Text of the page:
Further implants and catheter systems for the positioning of such an implant are described, for example, in WO 97/28744, and also in U.S. Pat. No. 5,108,420 A, DE 42 22 291 A1, DE 28 22 603 A, WO 96/01591, WO 93/13712, WO 95/27448, U.S. Pat. No. 5,433,727 A, EP 0 474 887 A1. In WO 93/13712, an implant for occlusion of septal defects is described which, in the implanted state, assumes a double cone or double disk configuration, the respective outer structures being formed from wire elements which are not connected directly to one another. These are covered with fabric membranes, said fabric membranes being sewn together in a radius corresponding to the defect to be closed. A disadvantage of this system is that the implant constructed from a plurality of structural elements requires considerable effort for its assembly.
WO 95/27448 describes an implant which is to be used as a vein filter and as a supporting structure for a septal closure. In this case, a relatively elongate double cone is formed from a series of individual devices, the cones being directed toward one another in the manner of a bone in one configuration and being made to point in the same direction, similar to a toadstool, in a further configuration.
U.S. Pat. No. 5,433,727 A discloses an implant in which a kind of umbrella is placed in front of a septal defect and is secured through the defect by a counter-closure formed essentially from four loops which are each produced by a wire and which unfold when ejected from a catheter and are intended to prevent the implant from slipping through to the umbrella side.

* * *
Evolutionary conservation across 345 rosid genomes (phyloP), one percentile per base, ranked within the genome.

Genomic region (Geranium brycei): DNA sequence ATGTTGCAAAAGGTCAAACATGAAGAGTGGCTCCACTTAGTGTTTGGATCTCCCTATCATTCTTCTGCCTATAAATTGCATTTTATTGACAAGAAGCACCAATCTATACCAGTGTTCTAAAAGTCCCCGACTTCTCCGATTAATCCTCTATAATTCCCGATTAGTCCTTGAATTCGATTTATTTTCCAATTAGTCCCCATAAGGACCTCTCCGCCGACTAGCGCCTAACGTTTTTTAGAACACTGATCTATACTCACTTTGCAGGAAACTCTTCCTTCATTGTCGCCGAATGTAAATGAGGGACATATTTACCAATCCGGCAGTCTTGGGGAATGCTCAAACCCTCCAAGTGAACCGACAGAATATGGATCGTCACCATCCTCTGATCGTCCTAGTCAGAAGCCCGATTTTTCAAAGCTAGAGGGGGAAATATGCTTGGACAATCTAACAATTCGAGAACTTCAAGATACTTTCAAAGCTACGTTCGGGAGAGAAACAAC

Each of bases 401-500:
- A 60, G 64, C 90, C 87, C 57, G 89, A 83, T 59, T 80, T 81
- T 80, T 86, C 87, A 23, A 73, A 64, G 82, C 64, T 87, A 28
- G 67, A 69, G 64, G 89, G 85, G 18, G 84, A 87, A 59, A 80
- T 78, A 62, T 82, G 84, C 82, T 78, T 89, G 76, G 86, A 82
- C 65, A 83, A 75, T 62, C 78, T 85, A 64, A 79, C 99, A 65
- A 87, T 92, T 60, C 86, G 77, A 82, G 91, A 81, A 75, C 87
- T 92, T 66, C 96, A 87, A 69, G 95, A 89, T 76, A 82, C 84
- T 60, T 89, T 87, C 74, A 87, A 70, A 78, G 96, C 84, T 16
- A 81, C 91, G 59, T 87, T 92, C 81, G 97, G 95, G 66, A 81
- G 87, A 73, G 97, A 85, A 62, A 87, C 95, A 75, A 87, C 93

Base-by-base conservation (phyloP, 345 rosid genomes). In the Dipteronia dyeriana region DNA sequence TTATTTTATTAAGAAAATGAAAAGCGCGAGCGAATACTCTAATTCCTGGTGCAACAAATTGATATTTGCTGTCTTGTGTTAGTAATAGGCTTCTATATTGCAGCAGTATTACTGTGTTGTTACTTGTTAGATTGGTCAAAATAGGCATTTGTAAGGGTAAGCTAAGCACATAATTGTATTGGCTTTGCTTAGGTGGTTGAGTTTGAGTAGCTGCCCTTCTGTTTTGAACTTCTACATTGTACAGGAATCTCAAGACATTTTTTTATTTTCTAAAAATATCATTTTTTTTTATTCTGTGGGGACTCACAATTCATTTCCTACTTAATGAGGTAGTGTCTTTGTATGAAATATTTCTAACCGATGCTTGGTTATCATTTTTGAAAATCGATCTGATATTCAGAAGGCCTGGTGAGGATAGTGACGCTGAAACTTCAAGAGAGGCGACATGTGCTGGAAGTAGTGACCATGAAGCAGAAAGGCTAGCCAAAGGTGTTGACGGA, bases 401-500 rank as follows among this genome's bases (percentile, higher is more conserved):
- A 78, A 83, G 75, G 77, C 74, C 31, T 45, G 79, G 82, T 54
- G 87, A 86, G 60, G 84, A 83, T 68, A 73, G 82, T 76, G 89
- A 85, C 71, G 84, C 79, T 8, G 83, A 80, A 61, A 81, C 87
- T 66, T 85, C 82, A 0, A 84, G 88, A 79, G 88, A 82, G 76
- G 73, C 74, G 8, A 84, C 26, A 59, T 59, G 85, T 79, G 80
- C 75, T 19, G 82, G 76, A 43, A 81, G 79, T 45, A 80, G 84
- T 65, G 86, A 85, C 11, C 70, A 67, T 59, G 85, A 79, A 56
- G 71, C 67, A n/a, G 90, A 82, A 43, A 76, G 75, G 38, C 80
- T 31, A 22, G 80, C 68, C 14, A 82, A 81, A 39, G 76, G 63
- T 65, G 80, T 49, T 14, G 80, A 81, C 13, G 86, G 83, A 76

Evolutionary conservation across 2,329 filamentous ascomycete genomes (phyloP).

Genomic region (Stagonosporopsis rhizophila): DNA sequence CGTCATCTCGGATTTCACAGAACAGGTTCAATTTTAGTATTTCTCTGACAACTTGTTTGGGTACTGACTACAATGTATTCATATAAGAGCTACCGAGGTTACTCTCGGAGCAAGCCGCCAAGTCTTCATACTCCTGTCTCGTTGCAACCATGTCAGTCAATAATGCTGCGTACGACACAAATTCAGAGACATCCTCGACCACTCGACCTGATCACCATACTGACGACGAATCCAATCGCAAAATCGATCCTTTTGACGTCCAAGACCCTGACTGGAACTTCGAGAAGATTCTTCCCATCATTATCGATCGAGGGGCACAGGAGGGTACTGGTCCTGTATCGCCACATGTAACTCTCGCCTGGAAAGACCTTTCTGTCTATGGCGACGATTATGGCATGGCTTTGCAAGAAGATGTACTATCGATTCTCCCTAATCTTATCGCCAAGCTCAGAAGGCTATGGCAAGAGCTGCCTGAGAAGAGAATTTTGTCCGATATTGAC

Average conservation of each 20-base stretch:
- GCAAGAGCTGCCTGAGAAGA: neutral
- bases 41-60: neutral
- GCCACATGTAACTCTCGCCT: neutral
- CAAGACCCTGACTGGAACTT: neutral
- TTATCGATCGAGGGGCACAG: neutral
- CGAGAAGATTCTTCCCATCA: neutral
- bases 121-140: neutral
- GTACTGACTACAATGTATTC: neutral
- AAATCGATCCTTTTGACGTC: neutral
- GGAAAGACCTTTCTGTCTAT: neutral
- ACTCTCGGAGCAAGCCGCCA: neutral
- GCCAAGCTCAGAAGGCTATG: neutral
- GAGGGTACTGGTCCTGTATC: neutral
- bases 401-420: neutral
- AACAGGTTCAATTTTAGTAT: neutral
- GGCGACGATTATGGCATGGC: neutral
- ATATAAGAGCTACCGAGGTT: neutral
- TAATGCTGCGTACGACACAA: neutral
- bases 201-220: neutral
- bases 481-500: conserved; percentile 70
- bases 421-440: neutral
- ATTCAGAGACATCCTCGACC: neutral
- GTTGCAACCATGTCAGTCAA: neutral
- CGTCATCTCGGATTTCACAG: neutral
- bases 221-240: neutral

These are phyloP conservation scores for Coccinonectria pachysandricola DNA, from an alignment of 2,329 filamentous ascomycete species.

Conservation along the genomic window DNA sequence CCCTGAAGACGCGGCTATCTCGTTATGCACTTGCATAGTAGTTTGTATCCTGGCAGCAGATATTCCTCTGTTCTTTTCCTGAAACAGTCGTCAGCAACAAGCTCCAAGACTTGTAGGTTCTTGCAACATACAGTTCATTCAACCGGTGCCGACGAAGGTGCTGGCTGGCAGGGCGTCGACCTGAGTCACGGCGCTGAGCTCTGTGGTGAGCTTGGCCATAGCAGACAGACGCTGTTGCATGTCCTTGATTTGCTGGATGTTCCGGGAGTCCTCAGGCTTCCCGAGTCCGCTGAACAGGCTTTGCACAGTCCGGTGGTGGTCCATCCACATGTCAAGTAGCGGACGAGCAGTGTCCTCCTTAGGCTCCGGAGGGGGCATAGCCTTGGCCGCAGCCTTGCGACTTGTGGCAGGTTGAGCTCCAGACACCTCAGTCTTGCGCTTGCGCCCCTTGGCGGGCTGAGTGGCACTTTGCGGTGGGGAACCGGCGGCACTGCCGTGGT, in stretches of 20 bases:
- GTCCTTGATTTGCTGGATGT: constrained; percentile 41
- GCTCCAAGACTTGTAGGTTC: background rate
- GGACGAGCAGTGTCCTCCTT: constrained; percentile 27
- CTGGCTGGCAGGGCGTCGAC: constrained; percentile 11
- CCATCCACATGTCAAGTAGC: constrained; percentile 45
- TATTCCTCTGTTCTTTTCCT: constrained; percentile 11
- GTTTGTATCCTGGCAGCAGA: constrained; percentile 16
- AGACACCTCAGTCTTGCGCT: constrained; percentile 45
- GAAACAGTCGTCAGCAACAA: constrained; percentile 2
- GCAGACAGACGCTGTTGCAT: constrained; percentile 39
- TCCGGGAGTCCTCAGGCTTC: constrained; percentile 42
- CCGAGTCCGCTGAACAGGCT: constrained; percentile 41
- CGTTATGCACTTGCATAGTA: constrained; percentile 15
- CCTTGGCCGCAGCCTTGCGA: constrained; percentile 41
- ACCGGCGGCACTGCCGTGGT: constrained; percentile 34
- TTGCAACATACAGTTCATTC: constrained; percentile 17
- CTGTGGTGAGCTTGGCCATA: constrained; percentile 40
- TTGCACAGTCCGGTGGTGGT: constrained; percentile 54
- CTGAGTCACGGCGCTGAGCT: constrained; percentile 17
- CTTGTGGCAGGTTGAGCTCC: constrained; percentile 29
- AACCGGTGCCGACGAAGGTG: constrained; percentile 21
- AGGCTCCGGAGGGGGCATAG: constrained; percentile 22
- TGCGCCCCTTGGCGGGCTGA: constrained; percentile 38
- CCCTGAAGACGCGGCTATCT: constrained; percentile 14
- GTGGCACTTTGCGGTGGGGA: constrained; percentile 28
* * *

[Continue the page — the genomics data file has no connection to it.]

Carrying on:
EP 0 474 887 A1 discloses an implant in which two round or otherwise polygonally shaped sealing patches, which are respectively stretched out by a peripheral compliant frame element, are connected inter alia by means of a multiplicity of filaments which have to be pulled tight through the catheter for the placement of the implant. A central snap closure is provided for securing the position of the two patches. The implant described in said document is very difficult to position on account of the considerable effort needed for its manipulation, and it also requires complicated assembly and is therefore very susceptible to faults.
According to WO 97/28744, an implant is described which unfolds spontaneously, on account of a secondary structure impressed on it, when it is ejected from the catheter and adapts itself within broad limits to the dimensions of the defect by means of elastic forces. The impressed structure clamps in the manner of a double disk against the surrounding region to both sides of the defect. The implant is formed by a series of wire-shaped elements which are connected to one another by suitable joining processes such as ultrasonic welding or brazing. In addition, the implant is provided with a covering which is secured on the wire-shaped elements.
DE 100 00 137 A1 discloses an implant which, in the secondary shape, assumes approximately the shape of a double disk, with a proximal disk element and a distal disk element, the surround of a defect opening being received between the disk elements, and the support structure being formed from a tube which is slit along part of its length. Along the slit part of the length of the tube, strips are formed whose width may be varied. The proximal end and distal end of the support structure are further designed as tubes, in other words the individual strips are brought together there.
DE 196 04 817 A1 proposes an implant which is built up from a plurality of wire-shaped elements and which, for more exact positioning in the patient's body, has a repositioning device at a connection point of the individual wires at one end. This repositioning device can, for example, have the shape of a ball, if appropriate with loop for receiving a guide wire, so that the screen can be better positioned at right angles to the septum wall defect and better implanted, even when the catheter is not arranged at right angles to the wall. At the other end of the wires or of the wire framework, the wire-shaped elements are connected to one another for example by another ball, a wire twist with or without eyelets, by soldering, welding, adhesive bonding, sewing, by a thread, a bushing or eyelets with or without ring.